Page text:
Between music, film roles, poetry slams, a strange foray into stand-up comedy, being a radio host, authoring several books, being frighteningly well-muscled and scary-eyed, and spending time as one of the top four singers for Black Flag, Henry Rollins is perhaps best described as a polymath of rage, dishing out class and cultural critiques in whatever format he feels they are best suited to at the time.
True to his formless form, his current tour is not a performance so much as a lecture tour. Rollins is rolling across the country in advance of the upcoming election, hitting up all 50 state capitals and dishing his thoughts on the soft, fuzzy, totally non-controversial topic of capitalism, which--spoiler alert--he takes some issue with. That tour will make a stop in Boise at the Knitting Factory Tuesday, Sept. 18.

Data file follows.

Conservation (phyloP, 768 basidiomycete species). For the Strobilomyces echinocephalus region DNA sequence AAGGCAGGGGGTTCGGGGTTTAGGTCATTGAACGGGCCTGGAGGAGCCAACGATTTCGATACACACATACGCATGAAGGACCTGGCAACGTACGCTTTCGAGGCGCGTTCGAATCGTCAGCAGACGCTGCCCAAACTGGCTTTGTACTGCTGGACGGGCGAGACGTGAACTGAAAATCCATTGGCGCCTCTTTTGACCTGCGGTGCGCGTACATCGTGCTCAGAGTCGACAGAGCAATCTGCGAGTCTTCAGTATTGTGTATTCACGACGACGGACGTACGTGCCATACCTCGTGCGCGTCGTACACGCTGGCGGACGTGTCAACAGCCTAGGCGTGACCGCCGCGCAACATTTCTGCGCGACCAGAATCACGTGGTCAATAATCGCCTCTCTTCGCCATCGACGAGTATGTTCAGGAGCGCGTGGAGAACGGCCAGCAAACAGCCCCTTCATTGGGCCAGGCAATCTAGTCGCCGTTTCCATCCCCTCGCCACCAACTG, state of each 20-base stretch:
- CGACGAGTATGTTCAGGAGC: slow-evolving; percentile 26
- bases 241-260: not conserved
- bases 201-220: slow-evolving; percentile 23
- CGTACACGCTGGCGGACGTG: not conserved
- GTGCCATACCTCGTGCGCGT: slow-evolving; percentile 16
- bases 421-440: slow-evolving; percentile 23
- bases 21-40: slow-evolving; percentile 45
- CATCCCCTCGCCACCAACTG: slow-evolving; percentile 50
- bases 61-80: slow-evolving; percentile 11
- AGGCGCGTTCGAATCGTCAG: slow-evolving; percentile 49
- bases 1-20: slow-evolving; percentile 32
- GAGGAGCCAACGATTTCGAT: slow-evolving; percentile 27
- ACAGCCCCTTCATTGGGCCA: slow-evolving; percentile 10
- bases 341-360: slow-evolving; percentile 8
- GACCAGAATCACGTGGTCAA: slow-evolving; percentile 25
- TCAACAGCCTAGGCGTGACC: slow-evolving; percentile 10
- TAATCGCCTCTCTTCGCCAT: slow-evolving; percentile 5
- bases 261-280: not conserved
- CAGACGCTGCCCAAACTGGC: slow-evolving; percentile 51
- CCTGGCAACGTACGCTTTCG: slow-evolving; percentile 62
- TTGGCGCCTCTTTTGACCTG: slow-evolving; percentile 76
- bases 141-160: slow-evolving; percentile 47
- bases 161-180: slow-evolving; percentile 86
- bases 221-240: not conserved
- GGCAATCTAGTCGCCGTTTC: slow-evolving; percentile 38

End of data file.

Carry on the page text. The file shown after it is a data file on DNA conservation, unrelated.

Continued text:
"This is the only beginning," he wrote in an op-ed supporting the Occupy protests in the LA Weekly. "You don't have to like it."
Rollins' intensity and directness is the stuff of a punk-rock legend, something he has long employed as a tool to shake people free of apathy. No surprise his website sports a large "Rock the Vote" logo.
His current tour will conclude in Washington, D.C., on election eve.